Casino union, moguls wage election fight in Nevada
Casino workers take on their owners in a crucial sideshow to the presidential election
When Karl Marx predicted class struggle between capital and labour, he probably did not envisage Cheryl Lawrence, a casino pastry chef and single mother, cruising into battle down a Las Vegas freeway reciting a quote from the Disney film Finding Nemo: "Just keep swimming, just keep swimming."
Nor, it is fair to assume, did Marx envisage a group of casino-owning billionaires using their clout to flood the airwaves with political advertisements to try to tilt an election their way.
Yet in Nevada, capital and labour are locked in a test of strength which could help determine the US presidential election. On one side, the Culinary Workers Union (CWU), representing Lawrence and 55,000 other casino cooks, bell hops and chambermaids, is investing its power in a get-out-the-vote drive for President Barack Obama. On the other, the gaming moguls Sheldon Adelson, Steve Wynn and Donald Trump, with a combined worth of more than US$25 billion (HK$194 billion), are investing in Mitt Romney.
At stake are the state's six electoral college votes, a small but potentially decisive prize in a tight presidential race. Opinion polls suggest a near tie in Nevada - Obama with 47 per cent, Romney with 46 per cent - meaning just a few votes could determine the November 6 election.
Obama needs to shake out of a political funk and block resurgent Romney when they meet in their second debate tomorrow morning Hong Kong time.
There is nothing new in unions backing a Democrat and big business backing a Republican, but the 2010 Supreme Court ruling allowing super PACs - privately run political action committees bankrolled by hundreds of millions of dollars - has pitted Nevada's casino owners and their workers in an unprecedented duel. Both sides cast the election in existential, even apocalyptic terms. "This is not just about us," Geoconda Arguello Kline, the CWU's president, told red- T-shirted, cheering canvassers. "It's about protecting the workers of this country. Romney wants to completely destroy unions."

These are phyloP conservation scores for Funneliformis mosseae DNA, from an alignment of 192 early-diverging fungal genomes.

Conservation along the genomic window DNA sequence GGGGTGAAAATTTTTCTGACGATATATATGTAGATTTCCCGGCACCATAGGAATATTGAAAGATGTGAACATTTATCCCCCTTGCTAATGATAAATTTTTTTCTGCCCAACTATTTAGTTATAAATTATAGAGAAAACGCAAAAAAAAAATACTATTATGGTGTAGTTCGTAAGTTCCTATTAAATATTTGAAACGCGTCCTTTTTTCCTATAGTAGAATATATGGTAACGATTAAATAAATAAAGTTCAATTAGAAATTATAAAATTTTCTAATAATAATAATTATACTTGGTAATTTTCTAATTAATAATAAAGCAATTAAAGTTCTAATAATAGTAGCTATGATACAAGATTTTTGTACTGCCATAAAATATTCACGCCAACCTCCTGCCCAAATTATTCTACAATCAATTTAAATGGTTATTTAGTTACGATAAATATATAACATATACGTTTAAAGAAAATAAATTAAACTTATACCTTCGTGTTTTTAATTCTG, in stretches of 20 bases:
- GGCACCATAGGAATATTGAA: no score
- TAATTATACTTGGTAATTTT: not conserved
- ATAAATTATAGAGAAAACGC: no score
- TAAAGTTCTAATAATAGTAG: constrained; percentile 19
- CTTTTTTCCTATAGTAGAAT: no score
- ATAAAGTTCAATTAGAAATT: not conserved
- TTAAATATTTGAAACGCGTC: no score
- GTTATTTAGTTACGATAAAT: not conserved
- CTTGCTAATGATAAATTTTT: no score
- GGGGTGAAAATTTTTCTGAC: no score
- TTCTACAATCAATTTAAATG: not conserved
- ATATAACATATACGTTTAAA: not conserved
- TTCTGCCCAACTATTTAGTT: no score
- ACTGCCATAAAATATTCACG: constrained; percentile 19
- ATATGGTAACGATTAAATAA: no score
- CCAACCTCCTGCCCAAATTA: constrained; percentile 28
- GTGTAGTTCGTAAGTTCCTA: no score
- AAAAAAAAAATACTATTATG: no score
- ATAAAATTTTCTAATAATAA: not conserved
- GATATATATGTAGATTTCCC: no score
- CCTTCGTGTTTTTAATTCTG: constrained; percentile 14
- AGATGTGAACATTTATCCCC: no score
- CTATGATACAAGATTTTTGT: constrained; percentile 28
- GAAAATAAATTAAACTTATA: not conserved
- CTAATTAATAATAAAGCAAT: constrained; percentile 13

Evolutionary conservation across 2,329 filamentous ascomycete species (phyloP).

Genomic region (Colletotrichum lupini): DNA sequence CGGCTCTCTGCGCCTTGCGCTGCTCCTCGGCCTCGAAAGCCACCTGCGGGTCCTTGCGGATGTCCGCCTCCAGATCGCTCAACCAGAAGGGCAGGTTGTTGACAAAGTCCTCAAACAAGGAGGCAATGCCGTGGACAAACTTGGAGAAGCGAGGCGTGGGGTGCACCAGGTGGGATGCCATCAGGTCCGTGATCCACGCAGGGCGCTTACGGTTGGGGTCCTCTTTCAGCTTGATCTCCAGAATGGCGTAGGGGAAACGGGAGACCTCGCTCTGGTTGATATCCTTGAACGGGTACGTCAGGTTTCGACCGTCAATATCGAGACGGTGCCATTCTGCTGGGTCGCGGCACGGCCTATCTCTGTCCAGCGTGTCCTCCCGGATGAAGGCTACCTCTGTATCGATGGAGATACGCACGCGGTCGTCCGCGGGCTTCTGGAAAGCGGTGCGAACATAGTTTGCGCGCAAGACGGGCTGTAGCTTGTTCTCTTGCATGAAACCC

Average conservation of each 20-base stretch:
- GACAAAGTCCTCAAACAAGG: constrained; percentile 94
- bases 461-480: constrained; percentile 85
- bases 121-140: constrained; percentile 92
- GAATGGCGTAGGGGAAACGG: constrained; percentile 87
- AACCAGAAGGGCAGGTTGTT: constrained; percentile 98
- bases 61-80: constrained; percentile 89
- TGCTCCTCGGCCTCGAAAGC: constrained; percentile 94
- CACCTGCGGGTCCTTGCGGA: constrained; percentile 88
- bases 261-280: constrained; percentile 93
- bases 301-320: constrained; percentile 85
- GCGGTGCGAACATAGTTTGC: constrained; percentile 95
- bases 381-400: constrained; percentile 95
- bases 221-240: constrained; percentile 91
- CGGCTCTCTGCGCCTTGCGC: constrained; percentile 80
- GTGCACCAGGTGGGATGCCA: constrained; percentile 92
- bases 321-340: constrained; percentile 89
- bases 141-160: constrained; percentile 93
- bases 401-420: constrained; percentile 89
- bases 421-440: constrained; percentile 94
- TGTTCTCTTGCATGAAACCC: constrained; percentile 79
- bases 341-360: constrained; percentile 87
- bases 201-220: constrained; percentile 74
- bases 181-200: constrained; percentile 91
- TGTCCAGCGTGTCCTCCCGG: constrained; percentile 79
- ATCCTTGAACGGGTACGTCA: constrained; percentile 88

The moguls, for their part, warn of socialist plague. In a television interview last week, Wynn accused Obama of waging class warfare and wreaking economic destruction.
Adelson has given conservative groups an estimated US$70 million in this election and said he will do "whatever it takes" to oust Obama.
Some say a yearning for tax breaks and lighter regulation potentially worth billions in extra profits drives the intervention, but the tycoons say their goal is market-friendly policies to revive the economy and help ordinary Americans.
Sig Rogich, a Las Vegas-based Republican consultant who advised Ronald Reagan and the first George Bush, and who works with Adelson, defended the mogul's right to wade into the election. "This is a country built on the principle of freedom of speech. When George Soros funded the other side, no one complained."
Whatever the casino owners' motives, their strategy in Nevada is clear: fire up the Republican base in rural areas and Washoe county, which includes Reno, and reduce Obama's lead among Latinos in Clark county, which includes Las Vegas. Adelson-funded super PACs hammer Obama and the Democrats' Senate candidate, Shelley Berkley, with ads in English and Spanish.
Newly formed conservative groups such as Nevada Hispanics canvass voters at home, at supermarkets and at community events, mimicking a venerable Democratic and union strategy.
"We have very different ideologies but our campaigns have become more similar," said Yvanna Cancela, political director of the CWU. "Republicans used to stick to television and mail drops but they've learned that being out in the field works."
That is why Lawrence has taken unpaid leave from her job baking cakes at MGM casino to campaign full time until election day.
"We don't do this for the money, trust me," said Lawrence. "We do it because it's important."
An African-American originally from New York, she wished to set an example for her seven-year-old son. "Statistically, African-American males don't make it. But when my son puts on a tie for school, he says he's going to be President Obama some day."